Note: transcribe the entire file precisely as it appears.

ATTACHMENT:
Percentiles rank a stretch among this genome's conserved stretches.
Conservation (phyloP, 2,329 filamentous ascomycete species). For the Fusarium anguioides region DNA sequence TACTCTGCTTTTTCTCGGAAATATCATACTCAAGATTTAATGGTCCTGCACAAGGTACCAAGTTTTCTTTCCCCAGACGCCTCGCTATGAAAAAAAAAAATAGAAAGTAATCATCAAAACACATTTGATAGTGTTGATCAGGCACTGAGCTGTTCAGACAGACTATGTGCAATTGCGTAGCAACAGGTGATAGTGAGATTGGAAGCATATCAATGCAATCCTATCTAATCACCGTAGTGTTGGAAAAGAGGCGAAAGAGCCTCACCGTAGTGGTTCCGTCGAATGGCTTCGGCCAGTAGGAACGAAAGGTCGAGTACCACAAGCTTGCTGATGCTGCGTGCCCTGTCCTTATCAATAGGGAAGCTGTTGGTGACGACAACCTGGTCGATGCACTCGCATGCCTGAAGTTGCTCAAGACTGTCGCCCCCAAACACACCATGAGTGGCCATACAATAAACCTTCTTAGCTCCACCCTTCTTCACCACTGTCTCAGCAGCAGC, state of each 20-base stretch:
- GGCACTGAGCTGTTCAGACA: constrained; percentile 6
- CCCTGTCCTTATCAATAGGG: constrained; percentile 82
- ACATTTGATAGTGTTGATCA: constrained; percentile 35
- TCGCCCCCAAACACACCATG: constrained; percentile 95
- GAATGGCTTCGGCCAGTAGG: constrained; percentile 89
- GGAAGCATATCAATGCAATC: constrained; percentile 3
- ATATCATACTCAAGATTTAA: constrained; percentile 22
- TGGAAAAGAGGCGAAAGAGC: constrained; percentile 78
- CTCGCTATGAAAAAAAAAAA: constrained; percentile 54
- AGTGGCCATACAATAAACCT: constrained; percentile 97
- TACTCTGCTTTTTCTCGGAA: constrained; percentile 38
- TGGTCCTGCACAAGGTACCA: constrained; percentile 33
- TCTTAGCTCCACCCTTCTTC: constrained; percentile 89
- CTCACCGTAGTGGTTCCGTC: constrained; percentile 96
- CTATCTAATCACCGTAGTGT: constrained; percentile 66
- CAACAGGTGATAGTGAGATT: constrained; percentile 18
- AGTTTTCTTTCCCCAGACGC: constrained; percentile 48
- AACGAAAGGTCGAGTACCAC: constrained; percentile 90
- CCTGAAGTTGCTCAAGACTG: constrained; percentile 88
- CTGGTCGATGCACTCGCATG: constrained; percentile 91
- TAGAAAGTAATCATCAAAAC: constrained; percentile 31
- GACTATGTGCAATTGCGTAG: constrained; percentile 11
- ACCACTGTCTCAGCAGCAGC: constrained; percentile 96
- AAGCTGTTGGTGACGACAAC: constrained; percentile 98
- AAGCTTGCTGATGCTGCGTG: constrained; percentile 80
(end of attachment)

Percentiles rank a stretch among this genome's conserved stretches.
Conservation (phyloP, 2,329 filamentous ascomycete species). For the Fusarium anguioides region DNA sequence TACTCTGCTTTTTCTCGGAAATATCATACTCAAGATTTAATGGTCCTGCACAAGGTACCAAGTTTTCTTTCCCCAGACGCCTCGCTATGAAAAAAAAAAATAGAAAGTAATCATCAAAACACATTTGATAGTGTTGATCAGGCACTGAGCTGTTCAGACAGACTATGTGCAATTGCGTAGCAACAGGTGATAGTGAGATTGGAAGCATATCAATGCAATCCTATCTAATCACCGTAGTGTTGGAAAAGAGGCGAAAGAGCCTCACCGTAGTGGTTCCGTCGAATGGCTTCGGCCAGTAGGAACGAAAGGTCGAGTACCACAAGCTTGCTGATGCTGCGTGCCCTGTCCTTATCAATAGGGAAGCTGTTGGTGACGACAACCTGGTCGATGCACTCGCATGCCTGAAGTTGCTCAAGACTGTCGCCCCCAAACACACCATGAGTGGCCATACAATAAACCTTCTTAGCTCCACCCTTCTTCACCACTGTCTCAGCAGCAGC, state of each 20-base stretch:
- GGCACTGAGCTGTTCAGACA: constrained; percentile 6
- CCCTGTCCTTATCAATAGGG: constrained; percentile 82
- ACATTTGATAGTGTTGATCA: constrained; percentile 35
- TCGCCCCCAAACACACCATG: constrained; percentile 95
- GAATGGCTTCGGCCAGTAGG: constrained; percentile 89
- GGAAGCATATCAATGCAATC: constrained; percentile 3
- ATATCATACTCAAGATTTAA: constrained; percentile 22
- TGGAAAAGAGGCGAAAGAGC: constrained; percentile 78
- CTCGCTATGAAAAAAAAAAA: constrained; percentile 54
- AGTGGCCATACAATAAACCT: constrained; percentile 97
- TACTCTGCTTTTTCTCGGAA: constrained; percentile 38
- TGGTCCTGCACAAGGTACCA: constrained; percentile 33
- TCTTAGCTCCACCCTTCTTC: constrained; percentile 89
- CTCACCGTAGTGGTTCCGTC: constrained; percentile 96
- CTATCTAATCACCGTAGTGT: constrained; percentile 66
- CAACAGGTGATAGTGAGATT: constrained; percentile 18
- AGTTTTCTTTCCCCAGACGC: constrained; percentile 48
- AACGAAAGGTCGAGTACCAC: constrained; percentile 90
- CCTGAAGTTGCTCAAGACTG: constrained; percentile 88
- CTGGTCGATGCACTCGCATG: constrained; percentile 91
- TAGAAAGTAATCATCAAAAC: constrained; percentile 31
- GACTATGTGCAATTGCGTAG: constrained; percentile 11
- ACCACTGTCTCAGCAGCAGC: constrained; percentile 96
- AAGCTGTTGGTGACGACAAC: constrained; percentile 98
- AAGCTTGCTGATGCTGCGTG: constrained; percentile 80